I am finally ready to share our laundry room with you! This was one of the first major rooms we tackled since moving into our new home. Sadly, we sort of downgraded our laundry room from our old house. We loved the floor plan which was what sold us, but had to sort of sacrifice our laundry room.
It sits in the center of our house and has no windows and gets very little light. To say it was hard to capture this space in photos would be an understatement! We just have 2 kids, so I honestly don't spend a ton of time doing laundry.
I can't image how much time I'd be spending in this room if we had 3 or 4 kids! Anyways, I actually have 2 DIYS to share within this post. First is this super easy butcher block counter DIY.
I had Ryan write up the how to on this post. This was his first time creating a butcher block counter and I can't believe how well it turned out! We ended up making them for our mudroom (that post will be coming soon - hopefully!).
We also DIY'd these floating shelves which were actually really easy. I don't think I'll ever buy store made floating shelves again. Here is our DIY as told by Ryan!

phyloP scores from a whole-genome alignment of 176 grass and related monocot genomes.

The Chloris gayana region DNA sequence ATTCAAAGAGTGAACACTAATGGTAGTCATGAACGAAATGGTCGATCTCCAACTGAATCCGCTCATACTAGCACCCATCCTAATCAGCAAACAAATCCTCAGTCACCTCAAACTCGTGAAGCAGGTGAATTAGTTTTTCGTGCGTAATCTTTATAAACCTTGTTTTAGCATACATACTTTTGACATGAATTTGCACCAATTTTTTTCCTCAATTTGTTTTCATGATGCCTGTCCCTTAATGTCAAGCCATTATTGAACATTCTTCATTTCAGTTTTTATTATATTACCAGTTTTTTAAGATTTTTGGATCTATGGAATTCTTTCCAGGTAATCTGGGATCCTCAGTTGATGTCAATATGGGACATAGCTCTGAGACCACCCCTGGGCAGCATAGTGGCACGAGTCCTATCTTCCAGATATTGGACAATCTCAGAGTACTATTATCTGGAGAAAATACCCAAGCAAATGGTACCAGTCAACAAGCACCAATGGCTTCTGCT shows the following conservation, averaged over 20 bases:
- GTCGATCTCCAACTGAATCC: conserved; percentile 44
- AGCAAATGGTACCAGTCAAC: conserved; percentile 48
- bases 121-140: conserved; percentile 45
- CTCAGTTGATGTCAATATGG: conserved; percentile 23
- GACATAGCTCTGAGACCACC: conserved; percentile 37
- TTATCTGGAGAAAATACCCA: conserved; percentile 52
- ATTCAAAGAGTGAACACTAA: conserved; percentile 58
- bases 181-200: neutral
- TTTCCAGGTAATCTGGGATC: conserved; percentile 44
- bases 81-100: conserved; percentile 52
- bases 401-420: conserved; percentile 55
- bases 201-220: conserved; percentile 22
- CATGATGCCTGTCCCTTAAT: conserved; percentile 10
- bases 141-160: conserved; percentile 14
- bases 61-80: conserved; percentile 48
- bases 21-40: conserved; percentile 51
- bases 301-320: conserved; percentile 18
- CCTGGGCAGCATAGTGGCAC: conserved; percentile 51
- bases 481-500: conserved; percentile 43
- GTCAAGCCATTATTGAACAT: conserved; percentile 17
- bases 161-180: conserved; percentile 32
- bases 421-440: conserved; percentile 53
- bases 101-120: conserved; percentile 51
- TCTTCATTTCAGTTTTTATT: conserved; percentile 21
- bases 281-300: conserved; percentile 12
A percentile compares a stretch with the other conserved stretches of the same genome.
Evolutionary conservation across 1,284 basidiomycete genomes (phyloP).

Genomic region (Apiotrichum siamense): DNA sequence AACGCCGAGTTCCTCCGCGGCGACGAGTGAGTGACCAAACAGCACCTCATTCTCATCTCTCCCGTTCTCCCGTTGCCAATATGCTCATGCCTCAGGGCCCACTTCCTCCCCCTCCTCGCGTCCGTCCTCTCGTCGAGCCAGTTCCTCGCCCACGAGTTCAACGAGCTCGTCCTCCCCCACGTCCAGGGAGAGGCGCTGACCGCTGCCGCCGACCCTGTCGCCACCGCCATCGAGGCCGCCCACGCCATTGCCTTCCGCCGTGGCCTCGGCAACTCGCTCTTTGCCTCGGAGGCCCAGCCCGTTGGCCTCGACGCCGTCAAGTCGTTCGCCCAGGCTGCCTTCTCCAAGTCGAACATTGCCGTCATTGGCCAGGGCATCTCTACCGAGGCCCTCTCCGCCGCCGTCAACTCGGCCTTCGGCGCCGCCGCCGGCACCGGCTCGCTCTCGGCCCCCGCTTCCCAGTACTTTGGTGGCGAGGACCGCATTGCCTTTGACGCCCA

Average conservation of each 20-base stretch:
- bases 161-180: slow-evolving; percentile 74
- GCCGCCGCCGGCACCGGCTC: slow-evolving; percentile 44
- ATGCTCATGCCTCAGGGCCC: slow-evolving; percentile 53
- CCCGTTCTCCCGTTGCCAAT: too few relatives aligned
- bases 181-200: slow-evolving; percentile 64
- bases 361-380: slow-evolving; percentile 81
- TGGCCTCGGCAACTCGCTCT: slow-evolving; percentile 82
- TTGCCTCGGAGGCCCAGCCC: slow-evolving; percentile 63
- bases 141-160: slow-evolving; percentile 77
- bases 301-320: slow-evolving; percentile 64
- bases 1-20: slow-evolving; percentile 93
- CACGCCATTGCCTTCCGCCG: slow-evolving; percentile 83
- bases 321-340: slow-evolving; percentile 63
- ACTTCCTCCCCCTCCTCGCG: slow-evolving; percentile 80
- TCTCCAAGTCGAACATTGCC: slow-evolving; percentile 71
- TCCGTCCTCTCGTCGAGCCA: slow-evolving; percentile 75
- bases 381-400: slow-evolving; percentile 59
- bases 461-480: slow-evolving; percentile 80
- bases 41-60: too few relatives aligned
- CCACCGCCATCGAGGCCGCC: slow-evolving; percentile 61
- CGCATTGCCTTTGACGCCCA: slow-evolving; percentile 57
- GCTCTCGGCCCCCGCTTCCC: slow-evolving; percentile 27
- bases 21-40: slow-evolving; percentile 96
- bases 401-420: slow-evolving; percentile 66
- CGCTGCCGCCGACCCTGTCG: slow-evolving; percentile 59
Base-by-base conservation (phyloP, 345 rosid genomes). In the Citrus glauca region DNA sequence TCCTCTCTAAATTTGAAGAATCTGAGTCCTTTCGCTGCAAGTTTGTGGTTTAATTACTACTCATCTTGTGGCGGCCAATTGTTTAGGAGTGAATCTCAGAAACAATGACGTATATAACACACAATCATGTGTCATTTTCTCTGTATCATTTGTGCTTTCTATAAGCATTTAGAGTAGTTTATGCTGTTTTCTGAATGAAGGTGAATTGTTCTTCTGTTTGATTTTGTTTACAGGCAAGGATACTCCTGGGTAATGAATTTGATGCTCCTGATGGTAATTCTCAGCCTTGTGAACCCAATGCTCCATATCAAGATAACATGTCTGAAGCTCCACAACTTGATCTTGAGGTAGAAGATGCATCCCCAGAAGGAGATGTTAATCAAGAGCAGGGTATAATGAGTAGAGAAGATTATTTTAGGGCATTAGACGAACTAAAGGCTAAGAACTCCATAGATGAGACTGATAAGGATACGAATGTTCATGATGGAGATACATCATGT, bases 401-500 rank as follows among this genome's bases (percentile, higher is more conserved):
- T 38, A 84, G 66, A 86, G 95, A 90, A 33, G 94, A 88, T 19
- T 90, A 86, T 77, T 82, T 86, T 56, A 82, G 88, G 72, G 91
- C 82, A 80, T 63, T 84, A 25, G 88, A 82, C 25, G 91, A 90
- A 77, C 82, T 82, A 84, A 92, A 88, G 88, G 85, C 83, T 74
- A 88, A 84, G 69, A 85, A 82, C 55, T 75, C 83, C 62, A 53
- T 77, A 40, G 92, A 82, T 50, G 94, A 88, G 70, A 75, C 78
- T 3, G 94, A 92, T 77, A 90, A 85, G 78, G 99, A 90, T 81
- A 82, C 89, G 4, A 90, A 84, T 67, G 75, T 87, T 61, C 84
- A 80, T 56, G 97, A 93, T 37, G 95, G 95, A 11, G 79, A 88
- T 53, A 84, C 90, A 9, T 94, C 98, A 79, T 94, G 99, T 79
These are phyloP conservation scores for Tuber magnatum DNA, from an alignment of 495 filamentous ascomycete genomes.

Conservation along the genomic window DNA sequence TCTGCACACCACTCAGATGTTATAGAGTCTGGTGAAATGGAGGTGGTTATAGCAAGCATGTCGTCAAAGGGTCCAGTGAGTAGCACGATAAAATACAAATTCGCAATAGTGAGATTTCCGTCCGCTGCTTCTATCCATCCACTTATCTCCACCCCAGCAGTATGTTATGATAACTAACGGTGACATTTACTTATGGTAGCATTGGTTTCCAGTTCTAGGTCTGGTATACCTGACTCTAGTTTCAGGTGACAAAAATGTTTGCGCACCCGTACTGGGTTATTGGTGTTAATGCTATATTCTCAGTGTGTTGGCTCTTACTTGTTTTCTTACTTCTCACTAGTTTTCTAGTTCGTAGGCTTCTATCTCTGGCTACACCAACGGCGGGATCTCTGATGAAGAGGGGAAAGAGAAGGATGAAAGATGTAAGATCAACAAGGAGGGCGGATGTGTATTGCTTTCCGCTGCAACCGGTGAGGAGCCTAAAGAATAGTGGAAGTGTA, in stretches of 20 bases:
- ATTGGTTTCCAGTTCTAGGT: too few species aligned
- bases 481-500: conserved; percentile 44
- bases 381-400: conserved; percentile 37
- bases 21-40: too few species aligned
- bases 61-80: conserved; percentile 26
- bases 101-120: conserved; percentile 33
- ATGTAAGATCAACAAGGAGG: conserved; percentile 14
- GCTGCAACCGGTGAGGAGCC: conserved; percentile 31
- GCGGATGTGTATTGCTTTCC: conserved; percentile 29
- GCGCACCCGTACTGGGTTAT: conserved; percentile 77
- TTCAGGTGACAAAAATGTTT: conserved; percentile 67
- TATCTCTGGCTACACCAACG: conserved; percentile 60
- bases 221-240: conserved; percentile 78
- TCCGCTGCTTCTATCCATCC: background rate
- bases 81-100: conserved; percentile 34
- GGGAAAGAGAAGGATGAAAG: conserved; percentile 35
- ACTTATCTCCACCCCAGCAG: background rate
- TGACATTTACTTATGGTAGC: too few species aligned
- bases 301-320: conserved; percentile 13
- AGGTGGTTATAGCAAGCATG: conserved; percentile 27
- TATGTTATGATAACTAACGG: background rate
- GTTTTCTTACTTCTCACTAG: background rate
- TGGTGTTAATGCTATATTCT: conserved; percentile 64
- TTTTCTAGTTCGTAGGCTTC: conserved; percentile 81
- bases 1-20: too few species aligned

Our Laundry Room
Moving to our new house we had to give up a few things in our laundry room. This had been one of the few rooms in our old house that we had upgraded, added a ton of cabinets, and laundry drawers. Now that we’ve settled into our new house, it was time to upgrade our new laundry room and make it more functional, but also try something new.
I wanted to do a countertop over the washer and dryer. Previously we had pretty large pedestals, but those didn’t fit under our cabinets. With the washer and dryer sitting on the floor, I wanted to make the space above them usable. I decided to do this with a natural hardwood. Chelsee loves wood with knots and other imperfections, so I decided to use a knotty alder.
How to Make the Counter
The counter wasn’t too difficult, just time consuming. I started with measuring the length and depth I needed and buy my lumber for this. I wanted to do a waterfall style counter, I also needed the height for a separate piece for the end.